Castleford Tigers v Huddersfield Giants - Coach Paul Anderson eager to kickstart Giants’ season

Paul Anderson.
Paul Anderson.
0
Have your say

IT WAS 30 years ago that schoolboy Paul Anderson headed into Castleford town centre to buy tickets for one of the club’s most famous wins.

He ventures back to his hometown tomorrow but, rather than searching for Wembley tickets, he has a totally different agenda in mind.

Instead, the Huddersfield Giants’ head coach is searching for an all too elusive victory with his struggling side – who have won just once this season and are bottom of Super League – against his boyhood heroes who spurned him as a teenager.

Anderson, who became one of the sport’s finest props with Bradford Bulls, St Helens and Great Britain, admits he was an ardent Castleford fan.

“They were always my club as a kid,” he recalled, ahead of tomorrow’s game at the familiar Wheldon Road.

“I can remember Dennis Hartley (Castleford’s fearsome Great Britain prop from the Sixties) was my coach at district level.

“Around Cas’ back then the Under-16s played at Redhill, the 17s at Lock Lane, the 18s at Redhill and 19s at Lock Lane. You just kept swapping.

“Him and John Hay – Andy’s dad – were coaches and I remember getting man of the match for something like nine games on the trot.

“But Dennis had a disagreement with Cas’ as they wouldn’t sign me. I don’t think he coached after that.

“Darryl Van de Velde was boss at the time and I got the opportunity to train with them eventually.

“But he sent me a letter saying I’d never make it. I went and signed for Leeds the week after,” he added.

Anderson, who says he nearly joined Castleford after leaving Bradford in 2005 and again while at Saints two years later, continued: “I’m a Cas’ lad, but don’t live in Cas anymore.

“But I was there just the other day. The wife’s decorating at the moment – notice it’s the wife and not me – and we ended up walking through Cas’ town centre as there’s somewhere where you can get branded paint cheap.

“Anyway, I said ‘I can’t remember the last time I walked down here like this – there’s Wallace Arnold. That’s where I got my tickets for the ‘86 cup final and me and my dad went down on the bus.”

Castleford, of course, won at Wembley that day, defeating Hull KR in their last Challenge Cup success.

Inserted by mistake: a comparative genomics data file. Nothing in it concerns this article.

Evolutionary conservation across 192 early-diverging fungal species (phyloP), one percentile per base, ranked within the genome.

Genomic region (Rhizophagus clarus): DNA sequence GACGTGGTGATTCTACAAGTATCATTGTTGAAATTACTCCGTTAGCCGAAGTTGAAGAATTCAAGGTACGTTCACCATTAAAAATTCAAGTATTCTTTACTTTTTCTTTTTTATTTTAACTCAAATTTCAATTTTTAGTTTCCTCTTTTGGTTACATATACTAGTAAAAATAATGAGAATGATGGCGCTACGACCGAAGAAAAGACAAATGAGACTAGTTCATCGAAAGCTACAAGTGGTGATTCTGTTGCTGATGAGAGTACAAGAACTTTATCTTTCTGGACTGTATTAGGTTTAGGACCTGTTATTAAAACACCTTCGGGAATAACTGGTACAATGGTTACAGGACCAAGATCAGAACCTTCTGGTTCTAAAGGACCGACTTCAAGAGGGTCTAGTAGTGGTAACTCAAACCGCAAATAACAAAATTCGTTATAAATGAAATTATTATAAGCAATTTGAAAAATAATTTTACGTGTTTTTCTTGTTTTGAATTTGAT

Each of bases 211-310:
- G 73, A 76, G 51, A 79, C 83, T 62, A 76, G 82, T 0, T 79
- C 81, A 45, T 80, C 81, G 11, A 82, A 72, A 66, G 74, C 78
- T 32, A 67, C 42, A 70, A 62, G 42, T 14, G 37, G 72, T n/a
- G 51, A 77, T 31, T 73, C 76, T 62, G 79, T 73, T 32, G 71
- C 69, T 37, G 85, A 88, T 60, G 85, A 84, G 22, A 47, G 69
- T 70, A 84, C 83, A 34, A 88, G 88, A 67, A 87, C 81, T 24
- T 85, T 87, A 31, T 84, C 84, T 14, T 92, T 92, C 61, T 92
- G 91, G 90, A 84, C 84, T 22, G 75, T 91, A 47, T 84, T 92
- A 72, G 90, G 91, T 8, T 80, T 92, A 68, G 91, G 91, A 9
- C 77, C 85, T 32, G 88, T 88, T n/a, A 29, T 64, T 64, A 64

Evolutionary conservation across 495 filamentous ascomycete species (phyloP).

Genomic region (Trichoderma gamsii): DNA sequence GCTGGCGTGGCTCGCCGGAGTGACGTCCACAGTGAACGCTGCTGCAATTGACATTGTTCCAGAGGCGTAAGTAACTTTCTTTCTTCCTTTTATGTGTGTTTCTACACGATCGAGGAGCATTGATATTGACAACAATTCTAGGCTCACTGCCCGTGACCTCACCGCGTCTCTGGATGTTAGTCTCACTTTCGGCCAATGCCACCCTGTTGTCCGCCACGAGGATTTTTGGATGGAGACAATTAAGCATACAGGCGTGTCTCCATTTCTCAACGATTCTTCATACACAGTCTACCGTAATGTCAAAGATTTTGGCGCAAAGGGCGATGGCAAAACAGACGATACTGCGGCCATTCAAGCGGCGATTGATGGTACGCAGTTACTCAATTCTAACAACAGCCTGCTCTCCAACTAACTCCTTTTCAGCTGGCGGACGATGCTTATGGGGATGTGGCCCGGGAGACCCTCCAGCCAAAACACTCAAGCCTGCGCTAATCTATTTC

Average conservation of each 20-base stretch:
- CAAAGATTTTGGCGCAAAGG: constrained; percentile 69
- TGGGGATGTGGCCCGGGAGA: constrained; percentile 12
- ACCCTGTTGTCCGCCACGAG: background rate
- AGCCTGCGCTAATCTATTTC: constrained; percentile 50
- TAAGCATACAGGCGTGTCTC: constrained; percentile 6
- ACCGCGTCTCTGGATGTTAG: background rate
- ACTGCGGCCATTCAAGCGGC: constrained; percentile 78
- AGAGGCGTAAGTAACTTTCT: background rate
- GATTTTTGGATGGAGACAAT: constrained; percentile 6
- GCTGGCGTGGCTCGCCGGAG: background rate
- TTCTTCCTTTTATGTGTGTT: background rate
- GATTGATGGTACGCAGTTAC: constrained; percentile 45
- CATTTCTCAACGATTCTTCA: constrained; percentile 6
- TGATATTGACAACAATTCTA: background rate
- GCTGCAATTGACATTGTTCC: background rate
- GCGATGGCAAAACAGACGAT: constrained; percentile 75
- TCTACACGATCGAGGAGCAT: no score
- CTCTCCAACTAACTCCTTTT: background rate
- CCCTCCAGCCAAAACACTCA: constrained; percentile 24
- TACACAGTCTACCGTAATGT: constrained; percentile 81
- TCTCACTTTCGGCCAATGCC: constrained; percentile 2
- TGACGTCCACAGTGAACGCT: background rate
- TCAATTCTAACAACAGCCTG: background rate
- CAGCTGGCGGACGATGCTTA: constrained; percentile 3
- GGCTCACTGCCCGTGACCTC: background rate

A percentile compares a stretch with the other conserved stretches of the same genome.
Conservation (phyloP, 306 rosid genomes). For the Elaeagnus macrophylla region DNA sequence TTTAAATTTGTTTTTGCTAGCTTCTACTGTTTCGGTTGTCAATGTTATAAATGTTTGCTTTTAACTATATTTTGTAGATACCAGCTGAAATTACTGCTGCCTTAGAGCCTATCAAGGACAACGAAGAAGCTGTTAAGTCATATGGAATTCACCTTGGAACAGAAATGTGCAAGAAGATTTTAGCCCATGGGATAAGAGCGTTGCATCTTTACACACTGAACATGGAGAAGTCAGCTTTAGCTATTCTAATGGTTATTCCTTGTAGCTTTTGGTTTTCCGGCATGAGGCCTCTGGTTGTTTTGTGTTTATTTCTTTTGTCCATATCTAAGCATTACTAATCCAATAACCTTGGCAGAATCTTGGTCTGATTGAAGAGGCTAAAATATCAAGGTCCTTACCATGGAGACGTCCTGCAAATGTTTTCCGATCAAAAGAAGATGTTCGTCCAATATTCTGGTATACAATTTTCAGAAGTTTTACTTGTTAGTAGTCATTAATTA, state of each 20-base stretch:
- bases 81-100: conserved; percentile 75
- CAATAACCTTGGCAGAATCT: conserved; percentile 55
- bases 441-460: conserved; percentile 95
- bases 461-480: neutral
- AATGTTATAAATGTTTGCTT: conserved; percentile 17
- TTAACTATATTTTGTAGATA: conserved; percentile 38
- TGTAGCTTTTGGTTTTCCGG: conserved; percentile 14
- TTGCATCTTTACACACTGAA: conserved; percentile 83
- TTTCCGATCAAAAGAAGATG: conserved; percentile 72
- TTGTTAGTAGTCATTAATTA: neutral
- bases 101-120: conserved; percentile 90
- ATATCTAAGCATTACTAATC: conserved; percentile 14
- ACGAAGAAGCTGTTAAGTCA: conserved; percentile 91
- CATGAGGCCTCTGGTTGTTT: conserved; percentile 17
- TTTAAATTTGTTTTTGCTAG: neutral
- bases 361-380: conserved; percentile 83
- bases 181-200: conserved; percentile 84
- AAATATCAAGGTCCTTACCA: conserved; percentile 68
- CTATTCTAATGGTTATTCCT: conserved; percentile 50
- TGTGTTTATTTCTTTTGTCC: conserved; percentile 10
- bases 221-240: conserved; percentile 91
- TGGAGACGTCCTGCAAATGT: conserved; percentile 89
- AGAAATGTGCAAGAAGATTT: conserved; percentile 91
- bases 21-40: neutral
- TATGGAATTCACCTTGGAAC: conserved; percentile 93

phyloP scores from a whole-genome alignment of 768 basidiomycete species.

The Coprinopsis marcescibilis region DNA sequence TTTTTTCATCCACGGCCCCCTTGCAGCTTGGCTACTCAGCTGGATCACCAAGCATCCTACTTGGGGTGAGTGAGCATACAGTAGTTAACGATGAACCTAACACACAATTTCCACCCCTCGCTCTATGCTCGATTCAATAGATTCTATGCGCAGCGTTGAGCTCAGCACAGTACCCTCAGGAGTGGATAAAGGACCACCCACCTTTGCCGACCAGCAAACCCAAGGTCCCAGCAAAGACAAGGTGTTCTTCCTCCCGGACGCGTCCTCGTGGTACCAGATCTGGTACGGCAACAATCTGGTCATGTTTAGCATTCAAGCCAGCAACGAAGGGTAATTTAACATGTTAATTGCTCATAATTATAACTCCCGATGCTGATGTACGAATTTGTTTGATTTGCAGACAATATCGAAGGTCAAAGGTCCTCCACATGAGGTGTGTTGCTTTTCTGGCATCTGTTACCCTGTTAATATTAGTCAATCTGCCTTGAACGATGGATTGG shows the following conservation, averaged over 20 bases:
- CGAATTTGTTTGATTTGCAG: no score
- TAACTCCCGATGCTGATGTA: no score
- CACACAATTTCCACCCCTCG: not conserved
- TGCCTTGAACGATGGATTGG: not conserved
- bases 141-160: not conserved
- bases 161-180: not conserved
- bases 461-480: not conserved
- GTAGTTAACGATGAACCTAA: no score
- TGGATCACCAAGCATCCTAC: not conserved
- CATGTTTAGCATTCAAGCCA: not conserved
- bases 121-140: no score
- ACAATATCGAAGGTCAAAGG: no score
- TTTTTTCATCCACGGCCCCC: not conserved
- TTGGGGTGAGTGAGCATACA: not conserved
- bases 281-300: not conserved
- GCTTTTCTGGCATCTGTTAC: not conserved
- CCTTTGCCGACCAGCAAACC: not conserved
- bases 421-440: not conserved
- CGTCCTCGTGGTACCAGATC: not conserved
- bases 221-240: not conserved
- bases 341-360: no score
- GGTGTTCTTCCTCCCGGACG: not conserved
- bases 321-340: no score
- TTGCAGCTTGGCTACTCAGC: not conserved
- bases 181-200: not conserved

It would be fitting for Anderson if Huddersfield can revive their season at Wheldon Road tomorrow, although, in their current predicament, they would accept victory of any sorts anywhere.

Having finished fourth last season, just ahead of tomorrow’s hosts, they are usually more akin to challenging at the other end of the table.

Anderson, in charge of Giants since 2012 and having led them to the League Leaders’ Shield the following year, knows he is under scrutiny

They endured a miserable Easter, losing at struggling Wakefield Trinity Wilcats on Good Friday and then falling at home to Salford Red Devils on Easter Monday.

Granted, Giants have been beset by injuries, but those problems are easing now and they have to start winning soon if they are to have any hope of challenging for the top four again. Asked about those pressures, the 44-year-old conceded: “It’s hard.

“It’s my job as head coach to try and shield the players and get them back to fundamentals.

“My job is to make sure we win. If we’re not winning ultimately I know I have to take responsibility for that. I’m not worried by that – it is what it is – but we need to show more composure and do the basics right.

“And I’ve spoken to my chief exec (Richard Thewlis). He reminded me of what I said a couple of years ago – it’s just about running hard and hitting hard; run as hard as you can every time and making every tackle count.

“Sometimes people need reminding of that. Me personally as well. Rugby league’s a very simple game at times that can be made too complicated by trying to do things you don’t normally do when under pressure.”

Huddersfield will be aided tomorrow by the return of Joe Wardle after a two-game ban, which bodes well for his side; the impressive second-row, without doubt, runs hard and hits hard, too.